Is consolidation bill best for kids?
School efficiency is the new buzzword in Kansas. Critics of public education say time and again we are spending too much money on schools and we need to find ways to make them more ?efficient.?
Rarely do these criticisms focus on what is best for the kids and communities of our state. The latest in a long line of proposals to make schools more efficient is House Bill 2504.
HB 2504 is the newest attempt to consolidate school districts in Kansas. This bill is unique in a couple of ways:
It does not propose closing any school buildings.
It does propose to reduce the number of boards of education, superintendents, and district office administration.
These two ideas, in their purest form, resonate with some who believe there are too many superintendents and other district administrators; yet, skeptics argue this is the first step in closing schools.
The argument for reduced district level administration is worth debating; however, the reality is that district administration in Kansas makes up only 2.4 percent of total education spending.
Assuming not all of these positions could be eliminated with any consolidation proposal, the actual savings would be much less than 2.4 percent.
In Marion County, we have five school districts, five superintendents and five boards of education. Merg?ing to one superintendent and one board of education might appeal to some.
I?ve heard this feedback firsthand from a few of you; yet, we also know that without good schools communities struggle. Without good schools, our way of life erodes. Have we thought about the negative implications that go along with diminished representation for our public schools? Whose voice gets lost in this arrangement?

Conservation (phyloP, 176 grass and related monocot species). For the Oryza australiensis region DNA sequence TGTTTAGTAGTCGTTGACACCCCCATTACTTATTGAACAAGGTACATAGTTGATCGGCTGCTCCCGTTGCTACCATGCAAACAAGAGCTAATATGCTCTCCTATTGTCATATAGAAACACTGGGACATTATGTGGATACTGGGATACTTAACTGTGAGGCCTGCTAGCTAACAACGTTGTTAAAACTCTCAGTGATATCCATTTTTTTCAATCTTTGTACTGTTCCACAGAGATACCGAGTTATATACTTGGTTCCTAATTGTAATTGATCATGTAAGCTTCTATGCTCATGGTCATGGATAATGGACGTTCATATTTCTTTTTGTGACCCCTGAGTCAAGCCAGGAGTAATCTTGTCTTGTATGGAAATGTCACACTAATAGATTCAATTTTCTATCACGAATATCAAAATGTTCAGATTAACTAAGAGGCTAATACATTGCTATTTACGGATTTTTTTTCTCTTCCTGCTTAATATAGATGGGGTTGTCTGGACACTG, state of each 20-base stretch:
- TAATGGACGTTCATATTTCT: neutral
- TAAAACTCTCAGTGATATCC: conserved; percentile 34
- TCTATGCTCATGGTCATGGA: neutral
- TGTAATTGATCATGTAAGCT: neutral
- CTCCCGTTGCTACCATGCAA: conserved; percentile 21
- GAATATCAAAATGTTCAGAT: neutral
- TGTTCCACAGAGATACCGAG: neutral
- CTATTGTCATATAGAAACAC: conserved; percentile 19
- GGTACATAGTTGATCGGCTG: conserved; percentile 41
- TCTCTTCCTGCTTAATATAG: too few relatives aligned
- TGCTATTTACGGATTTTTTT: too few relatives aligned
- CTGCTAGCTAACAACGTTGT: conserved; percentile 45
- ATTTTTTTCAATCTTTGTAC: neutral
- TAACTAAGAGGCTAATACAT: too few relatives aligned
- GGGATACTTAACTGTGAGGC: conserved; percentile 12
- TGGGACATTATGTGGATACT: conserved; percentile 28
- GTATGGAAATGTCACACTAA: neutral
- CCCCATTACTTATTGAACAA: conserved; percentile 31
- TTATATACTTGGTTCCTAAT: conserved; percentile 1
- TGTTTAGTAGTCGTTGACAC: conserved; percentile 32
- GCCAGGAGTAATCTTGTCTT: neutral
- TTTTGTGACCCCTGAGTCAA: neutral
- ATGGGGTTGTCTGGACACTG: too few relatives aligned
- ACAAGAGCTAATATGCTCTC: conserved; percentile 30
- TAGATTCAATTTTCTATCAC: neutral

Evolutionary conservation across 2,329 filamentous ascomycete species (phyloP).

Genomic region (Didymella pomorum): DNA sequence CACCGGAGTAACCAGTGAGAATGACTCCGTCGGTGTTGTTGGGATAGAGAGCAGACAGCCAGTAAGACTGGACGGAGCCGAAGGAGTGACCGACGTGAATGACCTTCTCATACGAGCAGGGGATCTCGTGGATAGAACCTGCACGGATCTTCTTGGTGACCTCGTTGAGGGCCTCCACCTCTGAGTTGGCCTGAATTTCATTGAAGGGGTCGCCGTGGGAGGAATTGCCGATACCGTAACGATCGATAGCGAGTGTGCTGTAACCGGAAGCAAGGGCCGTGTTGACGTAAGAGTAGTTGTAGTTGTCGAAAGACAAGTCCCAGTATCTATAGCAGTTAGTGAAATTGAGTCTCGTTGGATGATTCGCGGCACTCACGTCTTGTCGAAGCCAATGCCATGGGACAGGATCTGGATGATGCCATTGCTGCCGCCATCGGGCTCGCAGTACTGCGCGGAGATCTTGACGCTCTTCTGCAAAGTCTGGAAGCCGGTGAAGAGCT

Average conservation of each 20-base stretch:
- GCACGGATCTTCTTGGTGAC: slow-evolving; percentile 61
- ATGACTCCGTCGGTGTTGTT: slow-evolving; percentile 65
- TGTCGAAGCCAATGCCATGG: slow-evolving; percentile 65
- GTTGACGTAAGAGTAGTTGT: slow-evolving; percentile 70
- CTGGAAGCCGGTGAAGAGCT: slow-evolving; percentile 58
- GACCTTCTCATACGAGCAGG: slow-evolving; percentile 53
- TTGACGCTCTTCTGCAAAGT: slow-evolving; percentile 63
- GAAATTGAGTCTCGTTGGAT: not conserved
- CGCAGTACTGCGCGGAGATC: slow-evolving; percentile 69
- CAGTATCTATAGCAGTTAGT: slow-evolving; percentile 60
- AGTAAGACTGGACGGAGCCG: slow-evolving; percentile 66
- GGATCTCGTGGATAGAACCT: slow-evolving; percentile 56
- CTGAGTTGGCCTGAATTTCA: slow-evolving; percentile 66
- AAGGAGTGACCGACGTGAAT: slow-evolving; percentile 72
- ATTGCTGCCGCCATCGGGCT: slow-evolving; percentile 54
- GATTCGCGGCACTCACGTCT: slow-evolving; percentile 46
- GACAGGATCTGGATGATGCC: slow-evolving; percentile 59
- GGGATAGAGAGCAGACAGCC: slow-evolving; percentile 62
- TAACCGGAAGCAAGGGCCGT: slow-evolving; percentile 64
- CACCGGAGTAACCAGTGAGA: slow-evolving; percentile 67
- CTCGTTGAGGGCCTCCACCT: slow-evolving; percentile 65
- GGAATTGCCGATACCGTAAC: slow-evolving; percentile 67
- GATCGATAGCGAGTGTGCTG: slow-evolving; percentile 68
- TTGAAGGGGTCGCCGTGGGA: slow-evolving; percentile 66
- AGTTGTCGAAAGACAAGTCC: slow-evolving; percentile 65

Discussion about school consolidation should occur only if we believe it is truly best for our kids and our communities. If we believe it will make our schools in the county better and keep our communities viable, then by all means we should have that conversation.
The truth of the matter is our critics are having the discussion solely to save money?which isn?t proven either?and that should concern all of us.
Supt. Steve Noble
USD 410, Hillsboro
HCF grants will change lives
I was pleased to be part of a special event last Tuesday night at the Hillsboro Middle School. Tabor College was honored to be among the group of organizations given grants from the Hillsboro Community Foundation. The foundation gave out more than $18,000 to civic and community groups that represent a wide range of activities that make Hills?boro and Marion County an excellent place to work and live.
We at Tabor would like to thank the Hillsboro Com?munity Foundation, its board, and supporters who generously donate their time and funds to give back to our area. This is truly a special group. It is easy to see from the many projects funded this year that lives will be changed through the efforts of the foundation.
Our grant money will be spent to develop and build the Shari Flaming Center for the Arts. It is our desire that the new facility will bless and serve the Hillsboro area at large. We intend for the facilities to be a shared space where the college and community can come together. Gifts such as the grant from the foundation further confirm that together we are strengthening the quality of life for our future.
Thank you, Hillsboro Community Foundation, for the important role you play in this mission.
President, Tabor College